WASHINGTON – The U.S. trade deficit jumped to a two-year high in April, as exports declined and imports surged to a record high.
The deficit rose to $47.2 billion in April, up 6.9 percent from an upwardly revised March deficit of $44.2 billion, the Commerce Department said Wednesday.
Exports dropped for the fourth month out of the past five, falling 0.2 percent to $195.4 billion. Meanwhile, imports climbed 1.2 percent to an all-time high of $240.6 billion, reflecting record shipment levels of foreign-made cars, food, computers and other goods.
A wider trade deficit can act as a drag on growth because it means U.S. companies are earning less from their overseas markets. But it also can indicate rising U.S. demand. Economists were likely to see the big jump in imports as a good sign that the country is shaking off the effects of a harsh winter.
In 2013, the trade deficit declined by 11.4 percent to $476.4 billion. The result was led in part by a boom in U.S. energy production that cut America’s dependence on foreign oil while boosting petroleum exports to a record high.
A larger trade gap in the first three months of this year compared to the fourth quarter shaved nearly a full percentage point from growth, helping to push the economy into negative territory. The gross domestic product shrank at an annual rate of 1 percent in the first quarter, hurt by the higher trade deficit, less business stocking of store shelves and a severe winter that disrupted consumer spending and factory production.
Economists expect a strong bounce back in the current April-June quarter. Some estimate that growth could hover around 3.8 percent as the trade deficit narrows and stronger hiring boosts household incomes and consumer spending. However, the bigger-than-expected trade deficit in April may cause analysts to trim those forecasts a bit.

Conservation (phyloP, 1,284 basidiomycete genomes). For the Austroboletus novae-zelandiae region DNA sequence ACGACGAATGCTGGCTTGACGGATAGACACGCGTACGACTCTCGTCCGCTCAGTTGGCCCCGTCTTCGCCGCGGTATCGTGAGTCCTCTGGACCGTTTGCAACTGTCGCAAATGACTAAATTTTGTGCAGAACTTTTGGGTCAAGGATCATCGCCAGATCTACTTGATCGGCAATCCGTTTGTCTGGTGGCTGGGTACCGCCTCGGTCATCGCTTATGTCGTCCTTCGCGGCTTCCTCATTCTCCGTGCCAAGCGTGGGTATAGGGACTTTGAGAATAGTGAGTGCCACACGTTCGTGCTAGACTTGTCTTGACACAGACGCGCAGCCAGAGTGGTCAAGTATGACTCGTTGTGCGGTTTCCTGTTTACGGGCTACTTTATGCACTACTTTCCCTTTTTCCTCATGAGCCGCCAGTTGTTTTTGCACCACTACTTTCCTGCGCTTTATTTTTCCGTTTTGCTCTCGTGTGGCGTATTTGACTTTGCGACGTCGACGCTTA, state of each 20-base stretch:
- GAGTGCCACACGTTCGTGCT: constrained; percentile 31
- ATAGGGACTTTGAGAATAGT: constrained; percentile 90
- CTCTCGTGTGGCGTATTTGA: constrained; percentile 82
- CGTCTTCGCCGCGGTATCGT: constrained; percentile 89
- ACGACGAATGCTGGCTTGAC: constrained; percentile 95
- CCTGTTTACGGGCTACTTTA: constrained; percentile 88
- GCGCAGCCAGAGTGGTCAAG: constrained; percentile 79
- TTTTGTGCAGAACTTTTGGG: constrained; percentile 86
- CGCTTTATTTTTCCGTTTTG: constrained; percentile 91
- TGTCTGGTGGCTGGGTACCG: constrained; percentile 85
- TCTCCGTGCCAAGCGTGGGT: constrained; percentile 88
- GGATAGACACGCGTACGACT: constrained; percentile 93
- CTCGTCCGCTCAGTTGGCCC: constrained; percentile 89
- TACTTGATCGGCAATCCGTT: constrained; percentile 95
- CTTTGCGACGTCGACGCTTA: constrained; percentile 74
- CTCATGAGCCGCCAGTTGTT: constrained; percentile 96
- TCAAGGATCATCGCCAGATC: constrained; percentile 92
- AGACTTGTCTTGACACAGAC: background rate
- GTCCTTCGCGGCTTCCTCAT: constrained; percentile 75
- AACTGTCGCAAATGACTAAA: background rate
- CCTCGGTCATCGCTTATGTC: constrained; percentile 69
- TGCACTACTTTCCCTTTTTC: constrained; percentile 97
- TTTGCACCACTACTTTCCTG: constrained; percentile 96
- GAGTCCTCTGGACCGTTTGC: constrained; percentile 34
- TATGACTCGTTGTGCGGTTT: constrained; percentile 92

Many analysts say growth will remain strong at a rate around 3 percent in the second half of the year.
Economists believe a domestic energy boom will help to narrow the trade gap further this year. U.S. petroleum exports rose to an all-time high in 2013. The stronger production also lowered America’s dependence on foreign oil, cutting petroleum imports by 10.9 percent. In April, imports of petroleum fell 2.2 percent to $29.8 billion, while U.S. petroleum exports rose 3.1 percent to $11.8 billion.
The deficit with the 28-nation European Union hit a monthly record of $14 billion in April as imports from that region hit an all-time high.
America’s trade gap with China jumped 33.7 percent to $27.3 billion in April, the largest gap since January. The U.S. deficit with China is the largest with any country, and this year’s imbalance is running ahead of last year’s record pace. That is keeping up pressure on the Obama administration to take a tougher stand on what critics see as unfair trade practices by China.
Critics say Beijing is manipulating its currency to keep it undervalued against the dollar. That makes Chinese goods cheaper in the United States and American products more expensive in China.
The administration last month announced it had won a major victory before the Geneva-based World Trade Organization in a case in which the United States had challenged China’s imposition of penalty tariffs on the sale of $5 billion in U.S. made vehicles in China.
Also in May, the Justice Department charged five Chinese military officers with hacking into U.S. companies’ computer systems to steal trade secrets in a case that was viewed as evidence of the increased commercial strains between the world’s two biggest economies.